“But, confound it, man, it may have been mere absence of mind. You were always an extraordinarily plucky chap.” Wratislaw spoke irritably, for it seemed to him sheer folly.
Lewis looked at him imploringly. “Can you not understand?” he cried.
Wratislaw did understand, and suddenly. The problem was subtler than he had thought. Weakness was at the core of it, weakness revealed in self-deception and self-accusation alike, the weakness of the finical dreamer, the man with the unrobust conscience. But the weakness which Lewis arraigned himself on was the very obvious failing of the diffident and the irresolute. Wratislaw tried the path of boisterous encouragement.
“Get up, you old fool, and come down to the house. You a coward! You are simply a romancer with an unfortunate knack of tragedy.” The man must be laughed out of this folly. If he were not he would show the self-accusing front to the world, and the Manorwaters, Alice, Stocks—all save his chosen intimates—would credit him with a cowardice of which he had no taint.
Arthur and George, resigned now to the inevitable lady, had seen in the incident only the anxiety of a man for his beloved, and just a hint of the ungenerous in his treatment of Mr. Stocks. They were not prepared for the silent tragic figure which Wratislaw brought with him.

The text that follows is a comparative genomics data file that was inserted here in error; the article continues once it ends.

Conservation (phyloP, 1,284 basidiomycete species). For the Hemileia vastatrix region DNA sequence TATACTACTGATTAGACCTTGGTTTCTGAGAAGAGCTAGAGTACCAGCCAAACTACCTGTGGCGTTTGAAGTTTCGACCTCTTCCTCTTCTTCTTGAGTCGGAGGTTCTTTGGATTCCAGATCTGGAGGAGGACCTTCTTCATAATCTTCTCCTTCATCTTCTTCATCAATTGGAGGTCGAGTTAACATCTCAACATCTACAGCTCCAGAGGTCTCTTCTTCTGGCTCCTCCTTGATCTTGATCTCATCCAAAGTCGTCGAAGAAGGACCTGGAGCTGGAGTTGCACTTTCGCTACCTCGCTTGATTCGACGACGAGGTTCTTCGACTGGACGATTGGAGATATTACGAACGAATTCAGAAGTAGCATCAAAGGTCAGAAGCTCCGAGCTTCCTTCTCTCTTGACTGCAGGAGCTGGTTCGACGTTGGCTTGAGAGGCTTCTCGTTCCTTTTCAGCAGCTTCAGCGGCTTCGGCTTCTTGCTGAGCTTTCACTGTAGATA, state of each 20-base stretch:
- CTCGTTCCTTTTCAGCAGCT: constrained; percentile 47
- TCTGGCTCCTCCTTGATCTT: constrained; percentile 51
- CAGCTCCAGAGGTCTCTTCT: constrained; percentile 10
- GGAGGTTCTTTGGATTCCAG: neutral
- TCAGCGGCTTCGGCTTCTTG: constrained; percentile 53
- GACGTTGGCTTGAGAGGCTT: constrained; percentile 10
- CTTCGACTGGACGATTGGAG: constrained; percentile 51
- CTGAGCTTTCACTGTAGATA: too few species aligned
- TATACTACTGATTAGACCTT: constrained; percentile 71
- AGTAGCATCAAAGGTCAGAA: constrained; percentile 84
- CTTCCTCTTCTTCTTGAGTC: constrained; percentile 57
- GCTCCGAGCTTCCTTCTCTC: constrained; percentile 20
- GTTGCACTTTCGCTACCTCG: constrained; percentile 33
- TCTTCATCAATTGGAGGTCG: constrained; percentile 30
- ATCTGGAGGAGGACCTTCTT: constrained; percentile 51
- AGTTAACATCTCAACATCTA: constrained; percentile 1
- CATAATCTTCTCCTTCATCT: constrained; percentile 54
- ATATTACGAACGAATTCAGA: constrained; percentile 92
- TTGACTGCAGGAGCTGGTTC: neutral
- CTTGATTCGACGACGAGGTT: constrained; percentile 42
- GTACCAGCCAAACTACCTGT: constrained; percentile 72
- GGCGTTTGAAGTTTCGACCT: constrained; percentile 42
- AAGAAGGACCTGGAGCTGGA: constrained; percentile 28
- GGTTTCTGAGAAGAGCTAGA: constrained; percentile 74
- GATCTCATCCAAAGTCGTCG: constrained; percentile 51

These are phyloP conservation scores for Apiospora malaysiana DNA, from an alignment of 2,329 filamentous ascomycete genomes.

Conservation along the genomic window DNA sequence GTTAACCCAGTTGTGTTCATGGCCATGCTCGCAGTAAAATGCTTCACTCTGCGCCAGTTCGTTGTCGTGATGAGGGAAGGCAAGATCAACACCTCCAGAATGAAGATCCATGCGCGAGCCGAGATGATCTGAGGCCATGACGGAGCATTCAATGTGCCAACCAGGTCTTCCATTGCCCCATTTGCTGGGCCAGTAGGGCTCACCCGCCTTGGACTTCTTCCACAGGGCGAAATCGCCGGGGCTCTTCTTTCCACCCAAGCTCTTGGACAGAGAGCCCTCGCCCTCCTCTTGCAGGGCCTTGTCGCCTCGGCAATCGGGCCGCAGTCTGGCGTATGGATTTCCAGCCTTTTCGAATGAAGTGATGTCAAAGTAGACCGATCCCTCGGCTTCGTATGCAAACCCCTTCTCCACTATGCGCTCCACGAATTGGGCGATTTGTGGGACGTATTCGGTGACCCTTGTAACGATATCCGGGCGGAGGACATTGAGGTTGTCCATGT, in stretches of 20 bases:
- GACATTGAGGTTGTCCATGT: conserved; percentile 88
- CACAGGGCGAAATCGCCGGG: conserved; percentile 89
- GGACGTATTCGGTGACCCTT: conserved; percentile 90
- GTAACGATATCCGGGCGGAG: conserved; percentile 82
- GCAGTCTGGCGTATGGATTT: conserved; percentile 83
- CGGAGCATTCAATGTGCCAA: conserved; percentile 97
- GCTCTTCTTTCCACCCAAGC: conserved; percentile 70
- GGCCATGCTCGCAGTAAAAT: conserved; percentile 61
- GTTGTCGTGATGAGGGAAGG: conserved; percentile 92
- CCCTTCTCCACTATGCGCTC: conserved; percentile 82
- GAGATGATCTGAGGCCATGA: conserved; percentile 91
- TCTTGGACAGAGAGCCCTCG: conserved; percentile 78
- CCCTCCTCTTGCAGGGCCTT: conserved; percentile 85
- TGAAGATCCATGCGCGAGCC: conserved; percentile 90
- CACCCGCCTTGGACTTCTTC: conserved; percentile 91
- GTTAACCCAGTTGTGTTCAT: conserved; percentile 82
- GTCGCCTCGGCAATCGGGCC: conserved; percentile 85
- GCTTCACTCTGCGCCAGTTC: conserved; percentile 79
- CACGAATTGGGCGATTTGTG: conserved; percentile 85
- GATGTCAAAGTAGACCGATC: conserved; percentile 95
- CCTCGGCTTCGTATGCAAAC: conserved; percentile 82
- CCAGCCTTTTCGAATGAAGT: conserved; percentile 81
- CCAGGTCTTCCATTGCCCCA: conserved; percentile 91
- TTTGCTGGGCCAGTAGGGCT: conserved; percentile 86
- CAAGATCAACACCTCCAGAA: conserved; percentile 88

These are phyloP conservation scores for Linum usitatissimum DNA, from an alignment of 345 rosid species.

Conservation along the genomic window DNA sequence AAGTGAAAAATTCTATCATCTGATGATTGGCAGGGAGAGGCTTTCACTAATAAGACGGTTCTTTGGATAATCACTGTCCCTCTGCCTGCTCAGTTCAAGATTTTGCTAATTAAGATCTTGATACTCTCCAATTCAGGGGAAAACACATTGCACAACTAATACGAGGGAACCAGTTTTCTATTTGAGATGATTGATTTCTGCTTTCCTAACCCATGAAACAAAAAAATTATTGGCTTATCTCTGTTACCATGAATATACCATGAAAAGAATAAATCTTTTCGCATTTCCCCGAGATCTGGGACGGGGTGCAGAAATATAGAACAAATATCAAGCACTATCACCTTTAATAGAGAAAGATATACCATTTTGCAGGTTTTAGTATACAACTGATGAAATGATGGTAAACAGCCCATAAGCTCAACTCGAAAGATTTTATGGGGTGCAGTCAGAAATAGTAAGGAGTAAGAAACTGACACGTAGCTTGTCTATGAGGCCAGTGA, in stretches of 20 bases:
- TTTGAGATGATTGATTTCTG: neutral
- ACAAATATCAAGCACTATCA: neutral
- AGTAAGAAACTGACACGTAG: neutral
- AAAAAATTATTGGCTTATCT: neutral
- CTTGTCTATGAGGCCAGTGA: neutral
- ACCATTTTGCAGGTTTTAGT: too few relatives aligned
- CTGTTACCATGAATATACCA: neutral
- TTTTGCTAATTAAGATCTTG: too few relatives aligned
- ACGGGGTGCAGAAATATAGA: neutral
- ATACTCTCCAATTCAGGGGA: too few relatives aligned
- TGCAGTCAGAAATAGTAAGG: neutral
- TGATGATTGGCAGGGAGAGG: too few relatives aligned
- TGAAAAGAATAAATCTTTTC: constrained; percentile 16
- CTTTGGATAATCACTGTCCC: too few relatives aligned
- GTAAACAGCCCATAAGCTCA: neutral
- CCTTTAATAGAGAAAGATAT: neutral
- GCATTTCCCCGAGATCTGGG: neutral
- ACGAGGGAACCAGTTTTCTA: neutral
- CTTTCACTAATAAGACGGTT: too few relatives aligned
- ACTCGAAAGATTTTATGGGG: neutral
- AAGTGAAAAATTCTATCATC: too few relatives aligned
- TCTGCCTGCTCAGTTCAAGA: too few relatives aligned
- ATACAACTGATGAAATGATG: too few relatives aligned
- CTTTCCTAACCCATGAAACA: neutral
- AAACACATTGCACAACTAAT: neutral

Arthur had a glint of the truth, but the obtuse George saw nothing. “Do you know that you are going to have the Wisharts for neighbours for a couple of months yet? Old Wishart has taken Glenavelin from the end of August.”
This would have been pleasant hearing at another time, but now it simply drove home the nail of his bitter reflections. Alice would be near him, a terrible reproach-she, the devotee of strength and competence. He could not win her, and it is characteristic of the man that he had ceased to think of Mr. Stocks as his rival. He would lose her to no rival; to his ragged incapacity alone would his ill fortune be due.
He struggled to act the part of the cheerful host, and Wratislaw watched his efforts grimly. He ate little at dinner, showed no desire to smoke, and played billiards so badly that Wratislaw, an execrable player, won the first and last game of his life. The victor took him out of doors thereafter to walk on the moonlit, fragrant lawn.
“You are taking things to heart,” said he.
“And I’m blessed if I can understand you. To me it’s sheer mania.”
“And to me it’s the last link in a chain. I have suspected myself for long, now I know myself and-ugh! the knowledge is a hideous thing.”
Wratislaw stood regarding his companion seriously. “I wonder what will happen to you, Lewie. Life is serious enough without inventing a crotchety virtue to make it miserable.”